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Was Wittgenstein an Analytic Philosopher? Wittgenstein vs Russell

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This article is in six main sections. In the first three sections, some indication of how and why philosophers have differed in their response to the title question is given by describing Wittgenstein’s encounters with Carnap, and by examining Wittgenstein’s commitment to clarity and argument in philosophy, illustrating this commitment by reference to his Philosophical Investigations discussion of the will. In the remaining three sections, Russell is taken as a paradigm example of a central kind of analytic philosopher. The answer to the title question is unfolded by sketching Wittgenstein’s and Russell’s treatments of a few philosophical topics and problems, focusing on theories and questions surrounding propositions, judgments, and their constituents, in particular Russell’s multiple relation theory of judgment and the question of the unity of the proposition. This approach displays, and does not merely assert, Russell’s deployment of (sometimes repeated variants of) technical solutions to philosophical problems and how that deployment contrasts with Wittgenstein’s attempts to make such problems disappear.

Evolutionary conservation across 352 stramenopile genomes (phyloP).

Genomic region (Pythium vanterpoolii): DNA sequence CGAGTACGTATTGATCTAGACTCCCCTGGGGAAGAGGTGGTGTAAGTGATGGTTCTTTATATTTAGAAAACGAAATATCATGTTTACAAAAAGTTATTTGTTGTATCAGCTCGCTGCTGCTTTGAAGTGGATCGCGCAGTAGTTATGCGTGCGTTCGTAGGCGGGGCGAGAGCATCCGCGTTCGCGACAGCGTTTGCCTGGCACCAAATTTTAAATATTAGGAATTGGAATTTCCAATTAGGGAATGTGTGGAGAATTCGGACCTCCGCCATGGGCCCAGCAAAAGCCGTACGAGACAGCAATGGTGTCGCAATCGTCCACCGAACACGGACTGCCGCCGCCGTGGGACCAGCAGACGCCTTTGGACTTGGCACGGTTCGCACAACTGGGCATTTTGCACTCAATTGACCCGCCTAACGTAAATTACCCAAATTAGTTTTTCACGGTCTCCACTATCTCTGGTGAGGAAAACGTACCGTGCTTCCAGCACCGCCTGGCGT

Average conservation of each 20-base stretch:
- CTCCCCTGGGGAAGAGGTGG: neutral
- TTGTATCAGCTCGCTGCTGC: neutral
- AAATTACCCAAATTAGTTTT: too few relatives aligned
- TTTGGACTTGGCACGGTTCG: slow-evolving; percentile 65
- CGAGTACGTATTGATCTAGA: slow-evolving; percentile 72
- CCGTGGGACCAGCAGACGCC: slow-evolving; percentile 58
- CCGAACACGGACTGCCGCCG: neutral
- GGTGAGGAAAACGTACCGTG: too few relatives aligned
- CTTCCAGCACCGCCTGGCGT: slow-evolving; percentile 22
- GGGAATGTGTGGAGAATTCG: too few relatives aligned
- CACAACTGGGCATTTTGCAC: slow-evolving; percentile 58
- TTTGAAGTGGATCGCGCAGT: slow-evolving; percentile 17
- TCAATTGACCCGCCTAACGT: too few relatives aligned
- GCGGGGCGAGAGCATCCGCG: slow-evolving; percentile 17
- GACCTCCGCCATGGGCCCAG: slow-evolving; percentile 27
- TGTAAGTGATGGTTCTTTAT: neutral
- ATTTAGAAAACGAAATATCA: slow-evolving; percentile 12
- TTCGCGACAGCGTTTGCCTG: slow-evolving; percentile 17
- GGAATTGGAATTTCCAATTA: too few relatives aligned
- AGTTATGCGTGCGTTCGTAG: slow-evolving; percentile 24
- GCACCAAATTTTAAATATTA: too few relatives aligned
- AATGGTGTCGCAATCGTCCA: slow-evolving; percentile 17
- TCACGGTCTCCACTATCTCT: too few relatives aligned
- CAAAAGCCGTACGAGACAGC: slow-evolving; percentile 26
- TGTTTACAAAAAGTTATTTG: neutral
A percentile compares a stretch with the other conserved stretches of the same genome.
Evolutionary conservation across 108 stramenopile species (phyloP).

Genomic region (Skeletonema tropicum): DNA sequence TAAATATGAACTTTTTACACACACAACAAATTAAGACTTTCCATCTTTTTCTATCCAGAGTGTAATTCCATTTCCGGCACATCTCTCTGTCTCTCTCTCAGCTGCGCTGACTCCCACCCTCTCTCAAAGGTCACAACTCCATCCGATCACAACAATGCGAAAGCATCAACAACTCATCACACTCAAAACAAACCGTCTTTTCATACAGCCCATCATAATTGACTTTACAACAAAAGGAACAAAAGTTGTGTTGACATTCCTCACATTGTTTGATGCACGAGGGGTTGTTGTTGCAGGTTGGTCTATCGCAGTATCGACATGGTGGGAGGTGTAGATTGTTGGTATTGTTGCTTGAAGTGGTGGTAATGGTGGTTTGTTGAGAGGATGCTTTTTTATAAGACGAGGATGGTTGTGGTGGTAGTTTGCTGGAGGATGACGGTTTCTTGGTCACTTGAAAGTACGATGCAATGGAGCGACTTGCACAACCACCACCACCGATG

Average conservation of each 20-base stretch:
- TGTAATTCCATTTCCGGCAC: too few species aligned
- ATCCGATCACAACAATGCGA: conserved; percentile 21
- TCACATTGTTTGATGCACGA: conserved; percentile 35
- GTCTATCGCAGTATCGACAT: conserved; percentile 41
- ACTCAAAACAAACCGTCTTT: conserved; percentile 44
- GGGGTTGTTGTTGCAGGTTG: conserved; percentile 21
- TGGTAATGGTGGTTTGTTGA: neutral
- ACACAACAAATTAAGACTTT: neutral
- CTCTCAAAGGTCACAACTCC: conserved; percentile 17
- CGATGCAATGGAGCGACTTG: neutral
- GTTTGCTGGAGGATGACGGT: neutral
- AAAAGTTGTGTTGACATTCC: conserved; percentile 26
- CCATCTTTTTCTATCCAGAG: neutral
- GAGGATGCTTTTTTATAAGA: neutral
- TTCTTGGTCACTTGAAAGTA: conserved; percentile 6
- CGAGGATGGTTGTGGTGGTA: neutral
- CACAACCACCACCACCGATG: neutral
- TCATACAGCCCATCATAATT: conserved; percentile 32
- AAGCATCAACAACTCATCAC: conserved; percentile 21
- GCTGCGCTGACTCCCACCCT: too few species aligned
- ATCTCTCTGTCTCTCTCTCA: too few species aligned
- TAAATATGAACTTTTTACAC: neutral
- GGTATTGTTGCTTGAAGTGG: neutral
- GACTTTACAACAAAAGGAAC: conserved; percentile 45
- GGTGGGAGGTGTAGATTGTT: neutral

Affiliations: 1: M204: Philosophy


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